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 Pre Dreadnought battleships of the Lord Clyde Class. History of HMS Lord Clyde and HMS Lord Warden. 

HMS Lord Clyde was built at Pembroke Dockyard and laid down on the 29th September 1863m being launched 13th October 1864, completed on the 2nd July 1866..(Total purchase price £285,750 )  Lord Clyde and Lord Warden were the last Broadside ships to be built for the Royal Navy. commissioned at Plymouth in June 1866, and served for 2 years with the channel Fleet. She was sent to the Mediterranean and was stationed at Malta she had problems with the her engines which  had worn badly, she was sent back to the UK for new engines.. In 1869 she was sent into reserve at Devonport. In 1871 she was again sent to Malta where she served for 6n months.  got stuck ashore at Pantellaria,m but was able to be pulled free by her sister ship HMS Lord warden.  she had structural damage and had to be towed back to Malta.  temporarily repaired at Malta she was again sent back to the UK escorted by HMS Defence.  it was planned to give her a major complete overhaul at Plymouth but her hull was found to be baldy rotten (her timbers had timber fungus.) The tried to save the ship over a period of 3 years but at the end she had to be sold for scrap before her decay made her to bad condition for purchase for scrap.

HMS Lord Warden was built at Chatham Dockyard. and laid down on the 24th December 1863, launched on the 27th march 1865 and completed on the 30th august 1867. Lord Clyde and Lord Warden were the last Broadside ships to be built for the Royal Navy. Commission at Chatham in July 1866 she joined the Channel fleet in 1867, but after only a few months she was transferred to the \Mediterranean Squadron based at Malta.  relieving HMS Caledonia as Flagship.  Took part in the demonstration of strength against the Spanish Communists at Cartagena who were using Naval ships for their Pirate purposes.  In 1875 went into reserve for three years until the Russian situation  saw HMS Lord warden become part of the Particular Service squadron.  In 1884 she was fitted with Torpedoes and Net Defence equipment. But finally paid off in 1885. due to her bad condition due to Rot.  Her crew were all transferred to HMS Devastation.  She was finally sold four years later in 1889.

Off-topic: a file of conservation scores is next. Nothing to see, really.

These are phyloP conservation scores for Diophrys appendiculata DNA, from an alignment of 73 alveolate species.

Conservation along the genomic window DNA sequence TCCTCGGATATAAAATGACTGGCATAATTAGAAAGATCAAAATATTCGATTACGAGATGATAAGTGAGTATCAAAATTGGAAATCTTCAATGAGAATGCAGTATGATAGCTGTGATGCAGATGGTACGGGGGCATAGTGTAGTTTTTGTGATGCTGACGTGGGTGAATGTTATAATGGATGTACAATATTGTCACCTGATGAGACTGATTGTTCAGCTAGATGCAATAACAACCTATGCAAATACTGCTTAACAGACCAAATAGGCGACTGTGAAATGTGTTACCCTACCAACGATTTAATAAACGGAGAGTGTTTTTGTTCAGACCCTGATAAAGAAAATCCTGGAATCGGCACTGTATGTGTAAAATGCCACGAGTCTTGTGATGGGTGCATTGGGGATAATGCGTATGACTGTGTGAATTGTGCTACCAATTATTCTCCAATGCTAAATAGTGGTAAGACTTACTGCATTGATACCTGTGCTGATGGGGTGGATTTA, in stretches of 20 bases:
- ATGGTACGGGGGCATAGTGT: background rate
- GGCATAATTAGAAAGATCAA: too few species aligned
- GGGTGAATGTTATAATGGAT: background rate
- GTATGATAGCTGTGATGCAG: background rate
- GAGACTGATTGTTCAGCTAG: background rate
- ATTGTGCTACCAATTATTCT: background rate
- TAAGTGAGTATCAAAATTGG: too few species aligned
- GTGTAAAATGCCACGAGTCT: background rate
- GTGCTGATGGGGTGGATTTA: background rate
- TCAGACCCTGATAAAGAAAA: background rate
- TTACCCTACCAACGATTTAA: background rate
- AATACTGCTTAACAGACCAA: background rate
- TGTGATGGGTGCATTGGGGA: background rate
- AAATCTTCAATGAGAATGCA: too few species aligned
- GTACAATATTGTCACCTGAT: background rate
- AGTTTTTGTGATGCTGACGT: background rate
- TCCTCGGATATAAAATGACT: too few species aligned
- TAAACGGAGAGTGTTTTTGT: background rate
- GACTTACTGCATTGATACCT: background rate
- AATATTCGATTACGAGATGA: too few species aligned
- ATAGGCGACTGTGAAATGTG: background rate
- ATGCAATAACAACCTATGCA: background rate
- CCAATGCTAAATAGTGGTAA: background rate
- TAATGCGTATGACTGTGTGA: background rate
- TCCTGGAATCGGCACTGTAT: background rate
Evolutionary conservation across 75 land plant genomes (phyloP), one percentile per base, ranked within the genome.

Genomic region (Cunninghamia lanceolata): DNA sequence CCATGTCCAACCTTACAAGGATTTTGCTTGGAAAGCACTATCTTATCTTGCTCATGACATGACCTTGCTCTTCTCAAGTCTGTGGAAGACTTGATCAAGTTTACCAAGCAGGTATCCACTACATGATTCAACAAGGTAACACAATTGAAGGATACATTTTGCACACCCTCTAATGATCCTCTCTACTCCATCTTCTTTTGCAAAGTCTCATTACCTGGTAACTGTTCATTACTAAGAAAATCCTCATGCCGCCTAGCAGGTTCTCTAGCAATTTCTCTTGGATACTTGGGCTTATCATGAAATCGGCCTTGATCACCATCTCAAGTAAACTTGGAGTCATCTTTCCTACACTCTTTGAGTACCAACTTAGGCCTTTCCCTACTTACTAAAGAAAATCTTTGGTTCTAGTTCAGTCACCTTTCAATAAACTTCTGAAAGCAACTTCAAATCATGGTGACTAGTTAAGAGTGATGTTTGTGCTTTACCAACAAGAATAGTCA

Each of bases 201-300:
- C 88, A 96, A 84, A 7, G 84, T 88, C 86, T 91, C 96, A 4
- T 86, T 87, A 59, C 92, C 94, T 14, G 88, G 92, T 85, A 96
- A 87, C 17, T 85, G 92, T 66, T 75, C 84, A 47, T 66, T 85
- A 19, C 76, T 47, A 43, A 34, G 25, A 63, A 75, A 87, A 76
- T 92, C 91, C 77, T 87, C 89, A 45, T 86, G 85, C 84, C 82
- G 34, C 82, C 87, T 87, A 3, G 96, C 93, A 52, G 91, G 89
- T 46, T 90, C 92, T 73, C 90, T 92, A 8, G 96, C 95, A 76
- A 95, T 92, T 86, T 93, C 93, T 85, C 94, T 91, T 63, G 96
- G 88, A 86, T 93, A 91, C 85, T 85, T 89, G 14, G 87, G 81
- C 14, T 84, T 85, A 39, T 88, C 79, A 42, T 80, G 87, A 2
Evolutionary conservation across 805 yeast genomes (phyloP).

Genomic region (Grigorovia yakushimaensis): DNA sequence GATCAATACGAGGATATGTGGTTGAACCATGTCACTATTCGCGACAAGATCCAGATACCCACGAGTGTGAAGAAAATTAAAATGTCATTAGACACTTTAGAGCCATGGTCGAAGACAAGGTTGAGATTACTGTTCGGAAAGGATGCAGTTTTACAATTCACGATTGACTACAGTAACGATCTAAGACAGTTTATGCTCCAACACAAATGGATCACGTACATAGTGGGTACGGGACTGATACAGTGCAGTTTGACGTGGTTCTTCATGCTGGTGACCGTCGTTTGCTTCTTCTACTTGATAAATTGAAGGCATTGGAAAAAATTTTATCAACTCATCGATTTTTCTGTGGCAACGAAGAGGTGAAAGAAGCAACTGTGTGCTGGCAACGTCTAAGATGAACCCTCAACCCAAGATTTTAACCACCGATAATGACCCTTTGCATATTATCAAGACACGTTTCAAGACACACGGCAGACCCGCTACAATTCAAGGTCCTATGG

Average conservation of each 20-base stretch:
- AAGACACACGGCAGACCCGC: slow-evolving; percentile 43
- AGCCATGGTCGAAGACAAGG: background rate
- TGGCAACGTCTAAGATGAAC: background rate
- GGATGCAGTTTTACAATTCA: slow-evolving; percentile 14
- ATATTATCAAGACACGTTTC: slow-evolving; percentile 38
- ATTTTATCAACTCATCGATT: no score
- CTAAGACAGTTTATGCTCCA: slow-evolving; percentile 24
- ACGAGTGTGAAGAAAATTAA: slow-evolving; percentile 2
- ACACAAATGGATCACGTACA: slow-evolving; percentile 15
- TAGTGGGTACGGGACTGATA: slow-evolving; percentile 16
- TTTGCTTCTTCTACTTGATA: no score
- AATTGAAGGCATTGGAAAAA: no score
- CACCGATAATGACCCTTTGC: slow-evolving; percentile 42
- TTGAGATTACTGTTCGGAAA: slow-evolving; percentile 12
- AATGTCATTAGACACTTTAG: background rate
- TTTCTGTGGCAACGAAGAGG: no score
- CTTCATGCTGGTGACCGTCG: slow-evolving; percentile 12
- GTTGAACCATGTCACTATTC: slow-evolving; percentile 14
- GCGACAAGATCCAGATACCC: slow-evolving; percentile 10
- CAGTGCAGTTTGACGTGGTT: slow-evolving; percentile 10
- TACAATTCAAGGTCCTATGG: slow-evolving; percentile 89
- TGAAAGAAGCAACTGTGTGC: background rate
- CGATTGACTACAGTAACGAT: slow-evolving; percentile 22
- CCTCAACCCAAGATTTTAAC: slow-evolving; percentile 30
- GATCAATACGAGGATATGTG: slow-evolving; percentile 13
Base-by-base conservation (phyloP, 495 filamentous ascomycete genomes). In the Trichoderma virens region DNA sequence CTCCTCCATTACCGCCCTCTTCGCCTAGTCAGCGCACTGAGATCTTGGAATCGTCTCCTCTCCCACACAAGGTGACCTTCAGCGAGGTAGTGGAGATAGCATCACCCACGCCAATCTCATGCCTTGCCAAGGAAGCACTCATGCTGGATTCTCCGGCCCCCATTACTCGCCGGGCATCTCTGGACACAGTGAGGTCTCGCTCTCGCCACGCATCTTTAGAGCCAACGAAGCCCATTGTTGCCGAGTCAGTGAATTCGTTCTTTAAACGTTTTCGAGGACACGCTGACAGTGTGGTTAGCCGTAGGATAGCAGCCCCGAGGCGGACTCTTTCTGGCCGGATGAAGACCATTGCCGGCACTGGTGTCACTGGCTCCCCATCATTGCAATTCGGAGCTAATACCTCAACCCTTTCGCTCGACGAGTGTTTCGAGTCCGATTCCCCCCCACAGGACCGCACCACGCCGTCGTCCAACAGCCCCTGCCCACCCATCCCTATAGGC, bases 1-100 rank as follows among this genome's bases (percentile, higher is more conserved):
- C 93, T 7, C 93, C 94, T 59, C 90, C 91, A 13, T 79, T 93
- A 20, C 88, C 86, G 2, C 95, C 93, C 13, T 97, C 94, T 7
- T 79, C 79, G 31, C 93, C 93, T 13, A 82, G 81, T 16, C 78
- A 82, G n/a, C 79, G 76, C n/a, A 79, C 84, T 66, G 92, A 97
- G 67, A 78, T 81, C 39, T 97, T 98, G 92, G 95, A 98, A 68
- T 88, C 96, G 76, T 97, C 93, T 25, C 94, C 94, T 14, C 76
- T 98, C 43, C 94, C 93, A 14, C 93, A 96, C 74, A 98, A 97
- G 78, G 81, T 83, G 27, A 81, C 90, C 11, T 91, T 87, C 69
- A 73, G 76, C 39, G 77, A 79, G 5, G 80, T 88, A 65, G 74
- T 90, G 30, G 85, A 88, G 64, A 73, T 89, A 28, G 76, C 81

NOTES: These Wooden Broadside ironclads were considered to be the worst capital ships in the Royal Navy for rolling at Sea. 

Displacement: 7750 (lord Clyde)  7842 Tons  (Lord Warden).  Crew 605.  Speed 13.4 knots.   Armament: Two 9 inch MLR,  Fourteen 8 inch MLR   Two 7 inch MLR, and two 20 pdr BL

HMS LORD CLYDE 13TH OCTOBER 1864 SOLD FOR SCRAP IN 1875.
HMS LORD WARDEN 27TH MARCH 1865 SCRAPPED IN 1889.

HMS Lord Clyde

HMS Lord Clyde, Plymouth, 1866.

A large image size 10" x 7" approx, is available.  Reproduced from the original negative / photo under license from MPL, the copyright holder.  A signed numbered certificate is supplied. Price £25.   Order photograph here   Order Code  XMP46

Original republished © MPL Photograph (Postcard Size).  Price £5 Click here to order.  Order Code  MP46

HMS Clyde - Name History

The fifth “CLYDE,” known as the “Lord Clyde,” was a 36-gun iron-screw ship, launched at Pembroke in 1864.  She was of 7842 tons, 6000 horse-power, and 13 knots speed.  Her length, beam, and draught were 280ft., 59ft., and 20ft. In 1885 the “Lord Clyde” was sold.

HMS Lord Warden

HMS Lord Warden.

A reproduction of this original photo / photo-postcard size 10" x 7" approx available.  Order photograph here  © Walker Archive. Order Code LGE0121

HMS Lord Warden. Photo published 1897

HMS Lord Warden, 1867.

A large image size 10" x 7" approx, is available.  Reproduced from the original negative / photo under license from MPL, the copyright holder.  A signed numbered certificate is supplied. Price £25.   Order photograph here   Order Code  XMP47

Original republished © MPL Photograph (Postcard Size).  Price £5 Click here to order.  Order Code  MP47

 

Our message board system has now been upgraded to a discussion forum at worldnavalships.com.  Any messages on this page are now archive messages kept here to service those who left the messages originally.   Click Here to go to the new Forum

Naval Historians, Descendents of Crew Notice board

MESSAGES

FREDRICK LAKEMAN.. We have found a grave of Lakeman, Fredrick - HMS Lord Warden crew member.  He died in 1868 in a naval accident, at the age of 23.  The grave is located at the old military graveyard in Dubrovnik, Croatia (The city is also known as Ragusa).  We are looking for more information on the ship, crew members and history.  Contact Here 

SIR JOHN DENNIS MACDONALD..  My great grandfather was Sir John Dennis MacDonald who I believed was Inspector General and served aboard the Lord Warden in 1870.  I am trying to find out more information about him and was wondering if you could point me in the right direction.    Contact Here 

 

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